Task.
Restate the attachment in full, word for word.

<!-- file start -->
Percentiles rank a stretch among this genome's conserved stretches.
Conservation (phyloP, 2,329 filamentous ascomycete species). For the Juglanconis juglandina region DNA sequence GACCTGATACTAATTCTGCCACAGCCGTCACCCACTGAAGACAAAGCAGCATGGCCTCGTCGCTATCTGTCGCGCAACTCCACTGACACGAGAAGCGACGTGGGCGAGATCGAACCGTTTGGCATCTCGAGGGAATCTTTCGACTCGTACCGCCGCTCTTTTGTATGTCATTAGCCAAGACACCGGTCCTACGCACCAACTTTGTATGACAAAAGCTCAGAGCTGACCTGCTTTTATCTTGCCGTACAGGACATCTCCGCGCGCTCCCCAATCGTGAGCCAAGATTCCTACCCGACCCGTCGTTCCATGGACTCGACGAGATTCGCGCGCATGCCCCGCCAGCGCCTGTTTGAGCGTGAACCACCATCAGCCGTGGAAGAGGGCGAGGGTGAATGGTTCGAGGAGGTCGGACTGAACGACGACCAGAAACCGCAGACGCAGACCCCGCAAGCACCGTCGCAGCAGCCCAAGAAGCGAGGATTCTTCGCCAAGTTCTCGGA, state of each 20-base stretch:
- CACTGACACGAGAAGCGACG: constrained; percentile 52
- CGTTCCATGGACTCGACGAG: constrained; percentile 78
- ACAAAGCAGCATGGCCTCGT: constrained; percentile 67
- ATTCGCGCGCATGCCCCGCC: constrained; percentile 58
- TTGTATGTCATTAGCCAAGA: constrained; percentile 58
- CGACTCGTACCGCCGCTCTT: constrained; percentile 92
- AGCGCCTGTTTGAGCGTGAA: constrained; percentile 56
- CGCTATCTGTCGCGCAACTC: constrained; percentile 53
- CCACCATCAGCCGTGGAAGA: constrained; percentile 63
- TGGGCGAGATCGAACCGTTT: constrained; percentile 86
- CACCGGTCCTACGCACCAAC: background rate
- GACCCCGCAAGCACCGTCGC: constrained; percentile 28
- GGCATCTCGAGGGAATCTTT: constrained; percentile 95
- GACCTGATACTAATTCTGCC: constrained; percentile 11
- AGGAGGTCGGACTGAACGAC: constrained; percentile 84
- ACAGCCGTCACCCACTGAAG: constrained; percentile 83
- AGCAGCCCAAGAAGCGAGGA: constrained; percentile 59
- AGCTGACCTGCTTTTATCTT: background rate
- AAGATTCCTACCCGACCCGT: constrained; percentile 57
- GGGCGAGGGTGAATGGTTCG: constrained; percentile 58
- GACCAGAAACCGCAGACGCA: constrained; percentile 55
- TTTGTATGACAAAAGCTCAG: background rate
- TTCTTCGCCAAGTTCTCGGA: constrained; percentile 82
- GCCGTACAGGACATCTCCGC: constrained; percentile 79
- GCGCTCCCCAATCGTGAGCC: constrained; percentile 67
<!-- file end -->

Percentiles rank a stretch among this genome's conserved stretches.
Conservation (phyloP, 2,329 filamentous ascomycete species). For the Juglanconis juglandina region DNA sequence GACCTGATACTAATTCTGCCACAGCCGTCACCCACTGAAGACAAAGCAGCATGGCCTCGTCGCTATCTGTCGCGCAACTCCACTGACACGAGAAGCGACGTGGGCGAGATCGAACCGTTTGGCATCTCGAGGGAATCTTTCGACTCGTACCGCCGCTCTTTTGTATGTCATTAGCCAAGACACCGGTCCTACGCACCAACTTTGTATGACAAAAGCTCAGAGCTGACCTGCTTTTATCTTGCCGTACAGGACATCTCCGCGCGCTCCCCAATCGTGAGCCAAGATTCCTACCCGACCCGTCGTTCCATGGACTCGACGAGATTCGCGCGCATGCCCCGCCAGCGCCTGTTTGAGCGTGAACCACCATCAGCCGTGGAAGAGGGCGAGGGTGAATGGTTCGAGGAGGTCGGACTGAACGACGACCAGAAACCGCAGACGCAGACCCCGCAAGCACCGTCGCAGCAGCCCAAGAAGCGAGGATTCTTCGCCAAGTTCTCGGA, state of each 20-base stretch:
- CACTGACACGAGAAGCGACG: constrained; percentile 52
- CGTTCCATGGACTCGACGAG: constrained; percentile 78
- ACAAAGCAGCATGGCCTCGT: constrained; percentile 67
- ATTCGCGCGCATGCCCCGCC: constrained; percentile 58
- TTGTATGTCATTAGCCAAGA: constrained; percentile 58
- CGACTCGTACCGCCGCTCTT: constrained; percentile 92
- AGCGCCTGTTTGAGCGTGAA: constrained; percentile 56
- CGCTATCTGTCGCGCAACTC: constrained; percentile 53
- CCACCATCAGCCGTGGAAGA: constrained; percentile 63
- TGGGCGAGATCGAACCGTTT: constrained; percentile 86
- CACCGGTCCTACGCACCAAC: background rate
- GACCCCGCAAGCACCGTCGC: constrained; percentile 28
- GGCATCTCGAGGGAATCTTT: constrained; percentile 95
- GACCTGATACTAATTCTGCC: constrained; percentile 11
- AGGAGGTCGGACTGAACGAC: constrained; percentile 84
- ACAGCCGTCACCCACTGAAG: constrained; percentile 83
- AGCAGCCCAAGAAGCGAGGA: constrained; percentile 59
- AGCTGACCTGCTTTTATCTT: background rate
- AAGATTCCTACCCGACCCGT: constrained; percentile 57
- GGGCGAGGGTGAATGGTTCG: constrained; percentile 58
- GACCAGAAACCGCAGACGCA: constrained; percentile 55
- TTTGTATGACAAAAGCTCAG: background rate
- TTCTTCGCCAAGTTCTCGGA: constrained; percentile 82
- GCCGTACAGGACATCTCCGC: constrained; percentile 79
- GCGCTCCCCAATCGTGAGCC: constrained; percentile 67